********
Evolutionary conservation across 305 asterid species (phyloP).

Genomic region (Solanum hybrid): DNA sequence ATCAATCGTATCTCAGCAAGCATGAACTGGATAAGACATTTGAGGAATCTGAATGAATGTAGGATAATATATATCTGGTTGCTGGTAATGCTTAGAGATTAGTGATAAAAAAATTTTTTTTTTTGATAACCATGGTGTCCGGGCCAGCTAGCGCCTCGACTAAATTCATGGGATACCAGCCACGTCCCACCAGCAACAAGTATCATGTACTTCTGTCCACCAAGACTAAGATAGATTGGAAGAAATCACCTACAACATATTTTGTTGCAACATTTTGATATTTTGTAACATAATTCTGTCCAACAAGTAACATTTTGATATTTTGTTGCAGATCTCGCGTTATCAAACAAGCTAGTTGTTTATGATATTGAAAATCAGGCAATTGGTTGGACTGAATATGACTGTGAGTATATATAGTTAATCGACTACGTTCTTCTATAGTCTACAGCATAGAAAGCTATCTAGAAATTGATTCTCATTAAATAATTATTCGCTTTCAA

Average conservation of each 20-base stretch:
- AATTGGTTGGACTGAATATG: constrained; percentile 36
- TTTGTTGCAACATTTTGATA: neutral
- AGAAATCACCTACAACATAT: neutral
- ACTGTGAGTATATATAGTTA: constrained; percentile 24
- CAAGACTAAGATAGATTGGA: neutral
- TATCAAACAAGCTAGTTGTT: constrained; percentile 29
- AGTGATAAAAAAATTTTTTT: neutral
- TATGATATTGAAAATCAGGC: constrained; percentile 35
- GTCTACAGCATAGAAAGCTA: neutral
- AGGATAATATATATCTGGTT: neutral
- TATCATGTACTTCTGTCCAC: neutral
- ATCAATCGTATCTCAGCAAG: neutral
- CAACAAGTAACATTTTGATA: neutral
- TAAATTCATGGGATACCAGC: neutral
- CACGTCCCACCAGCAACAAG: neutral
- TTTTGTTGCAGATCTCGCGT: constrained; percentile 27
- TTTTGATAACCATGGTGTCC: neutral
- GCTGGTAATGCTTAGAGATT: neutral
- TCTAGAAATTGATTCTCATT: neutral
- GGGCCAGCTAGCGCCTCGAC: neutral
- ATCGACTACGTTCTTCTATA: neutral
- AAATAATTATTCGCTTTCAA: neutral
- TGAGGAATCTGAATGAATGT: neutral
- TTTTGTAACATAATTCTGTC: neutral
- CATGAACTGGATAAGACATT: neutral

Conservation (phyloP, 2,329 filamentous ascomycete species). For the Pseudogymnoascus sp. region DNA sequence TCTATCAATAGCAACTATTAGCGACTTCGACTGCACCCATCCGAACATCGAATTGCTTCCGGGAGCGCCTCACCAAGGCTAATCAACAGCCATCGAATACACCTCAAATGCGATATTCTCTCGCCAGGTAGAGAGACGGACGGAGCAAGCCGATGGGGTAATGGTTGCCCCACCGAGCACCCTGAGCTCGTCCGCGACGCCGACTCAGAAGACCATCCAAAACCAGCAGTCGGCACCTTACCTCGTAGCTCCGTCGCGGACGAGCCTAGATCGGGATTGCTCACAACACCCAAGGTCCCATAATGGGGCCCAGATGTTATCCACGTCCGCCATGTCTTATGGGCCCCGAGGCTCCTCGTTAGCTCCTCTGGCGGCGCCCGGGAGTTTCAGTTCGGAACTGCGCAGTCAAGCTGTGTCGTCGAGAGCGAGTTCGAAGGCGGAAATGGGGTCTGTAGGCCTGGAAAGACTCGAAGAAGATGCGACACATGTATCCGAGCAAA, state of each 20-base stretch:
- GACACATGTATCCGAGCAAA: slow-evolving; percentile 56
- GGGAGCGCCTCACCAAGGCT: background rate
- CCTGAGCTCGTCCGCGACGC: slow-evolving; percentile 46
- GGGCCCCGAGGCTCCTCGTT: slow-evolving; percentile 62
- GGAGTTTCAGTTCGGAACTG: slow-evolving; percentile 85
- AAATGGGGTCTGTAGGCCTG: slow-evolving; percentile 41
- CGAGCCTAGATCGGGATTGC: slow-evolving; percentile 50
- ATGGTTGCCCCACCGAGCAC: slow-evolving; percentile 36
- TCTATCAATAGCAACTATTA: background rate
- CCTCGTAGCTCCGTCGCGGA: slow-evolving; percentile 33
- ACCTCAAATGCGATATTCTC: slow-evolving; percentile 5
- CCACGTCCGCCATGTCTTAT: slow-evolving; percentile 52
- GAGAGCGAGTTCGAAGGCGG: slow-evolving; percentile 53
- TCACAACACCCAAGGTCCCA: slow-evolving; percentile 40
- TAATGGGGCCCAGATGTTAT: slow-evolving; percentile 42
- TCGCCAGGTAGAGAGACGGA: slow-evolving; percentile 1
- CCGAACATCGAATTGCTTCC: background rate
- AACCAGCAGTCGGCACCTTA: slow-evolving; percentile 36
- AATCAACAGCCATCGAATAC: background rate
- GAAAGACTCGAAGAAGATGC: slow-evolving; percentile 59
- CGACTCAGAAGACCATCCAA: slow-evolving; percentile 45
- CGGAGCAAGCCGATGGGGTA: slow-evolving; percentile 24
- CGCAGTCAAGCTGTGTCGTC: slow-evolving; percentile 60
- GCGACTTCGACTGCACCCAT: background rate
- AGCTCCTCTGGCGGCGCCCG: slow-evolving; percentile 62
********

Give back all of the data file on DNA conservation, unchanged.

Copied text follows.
Evolutionary conservation across 305 asterid species (phyloP).

Genomic region (Solanum hybrid): DNA sequence ATCAATCGTATCTCAGCAAGCATGAACTGGATAAGACATTTGAGGAATCTGAATGAATGTAGGATAATATATATCTGGTTGCTGGTAATGCTTAGAGATTAGTGATAAAAAAATTTTTTTTTTTGATAACCATGGTGTCCGGGCCAGCTAGCGCCTCGACTAAATTCATGGGATACCAGCCACGTCCCACCAGCAACAAGTATCATGTACTTCTGTCCACCAAGACTAAGATAGATTGGAAGAAATCACCTACAACATATTTTGTTGCAACATTTTGATATTTTGTAACATAATTCTGTCCAACAAGTAACATTTTGATATTTTGTTGCAGATCTCGCGTTATCAAACAAGCTAGTTGTTTATGATATTGAAAATCAGGCAATTGGTTGGACTGAATATGACTGTGAGTATATATAGTTAATCGACTACGTTCTTCTATAGTCTACAGCATAGAAAGCTATCTAGAAATTGATTCTCATTAAATAATTATTCGCTTTCAA

Average conservation of each 20-base stretch:
- AATTGGTTGGACTGAATATG: constrained; percentile 36
- TTTGTTGCAACATTTTGATA: neutral
- AGAAATCACCTACAACATAT: neutral
- ACTGTGAGTATATATAGTTA: constrained; percentile 24
- CAAGACTAAGATAGATTGGA: neutral
- TATCAAACAAGCTAGTTGTT: constrained; percentile 29
- AGTGATAAAAAAATTTTTTT: neutral
- TATGATATTGAAAATCAGGC: constrained; percentile 35
- GTCTACAGCATAGAAAGCTA: neutral
- AGGATAATATATATCTGGTT: neutral
- TATCATGTACTTCTGTCCAC: neutral
- ATCAATCGTATCTCAGCAAG: neutral
- CAACAAGTAACATTTTGATA: neutral
- TAAATTCATGGGATACCAGC: neutral
- CACGTCCCACCAGCAACAAG: neutral
- TTTTGTTGCAGATCTCGCGT: constrained; percentile 27
- TTTTGATAACCATGGTGTCC: neutral
- GCTGGTAATGCTTAGAGATT: neutral
- TCTAGAAATTGATTCTCATT: neutral
- GGGCCAGCTAGCGCCTCGAC: neutral
- ATCGACTACGTTCTTCTATA: neutral
- AAATAATTATTCGCTTTCAA: neutral
- TGAGGAATCTGAATGAATGT: neutral
- TTTTGTAACATAATTCTGTC: neutral
- CATGAACTGGATAAGACATT: neutral

Conservation (phyloP, 2,329 filamentous ascomycete species). For the Pseudogymnoascus sp. region DNA sequence TCTATCAATAGCAACTATTAGCGACTTCGACTGCACCCATCCGAACATCGAATTGCTTCCGGGAGCGCCTCACCAAGGCTAATCAACAGCCATCGAATACACCTCAAATGCGATATTCTCTCGCCAGGTAGAGAGACGGACGGAGCAAGCCGATGGGGTAATGGTTGCCCCACCGAGCACCCTGAGCTCGTCCGCGACGCCGACTCAGAAGACCATCCAAAACCAGCAGTCGGCACCTTACCTCGTAGCTCCGTCGCGGACGAGCCTAGATCGGGATTGCTCACAACACCCAAGGTCCCATAATGGGGCCCAGATGTTATCCACGTCCGCCATGTCTTATGGGCCCCGAGGCTCCTCGTTAGCTCCTCTGGCGGCGCCCGGGAGTTTCAGTTCGGAACTGCGCAGTCAAGCTGTGTCGTCGAGAGCGAGTTCGAAGGCGGAAATGGGGTCTGTAGGCCTGGAAAGACTCGAAGAAGATGCGACACATGTATCCGAGCAAA, state of each 20-base stretch:
- GACACATGTATCCGAGCAAA: slow-evolving; percentile 56
- GGGAGCGCCTCACCAAGGCT: background rate
- CCTGAGCTCGTCCGCGACGC: slow-evolving; percentile 46
- GGGCCCCGAGGCTCCTCGTT: slow-evolving; percentile 62
- GGAGTTTCAGTTCGGAACTG: slow-evolving; percentile 85
- AAATGGGGTCTGTAGGCCTG: slow-evolving; percentile 41
- CGAGCCTAGATCGGGATTGC: slow-evolving; percentile 50
- ATGGTTGCCCCACCGAGCAC: slow-evolving; percentile 36
- TCTATCAATAGCAACTATTA: background rate
- CCTCGTAGCTCCGTCGCGGA: slow-evolving; percentile 33
- ACCTCAAATGCGATATTCTC: slow-evolving; percentile 5
- CCACGTCCGCCATGTCTTAT: slow-evolving; percentile 52
- GAGAGCGAGTTCGAAGGCGG: slow-evolving; percentile 53
- TCACAACACCCAAGGTCCCA: slow-evolving; percentile 40
- TAATGGGGCCCAGATGTTAT: slow-evolving; percentile 42
- TCGCCAGGTAGAGAGACGGA: slow-evolving; percentile 1
- CCGAACATCGAATTGCTTCC: background rate
- AACCAGCAGTCGGCACCTTA: slow-evolving; percentile 36
- AATCAACAGCCATCGAATAC: background rate
- GAAAGACTCGAAGAAGATGC: slow-evolving; percentile 59
- CGACTCAGAAGACCATCCAA: slow-evolving; percentile 45
- CGGAGCAAGCCGATGGGGTA: slow-evolving; percentile 24
- CGCAGTCAAGCTGTGTCGTC: slow-evolving; percentile 60
- GCGACTTCGACTGCACCCAT: background rate
- AGCTCCTCTGGCGGCGCCCG: slow-evolving; percentile 62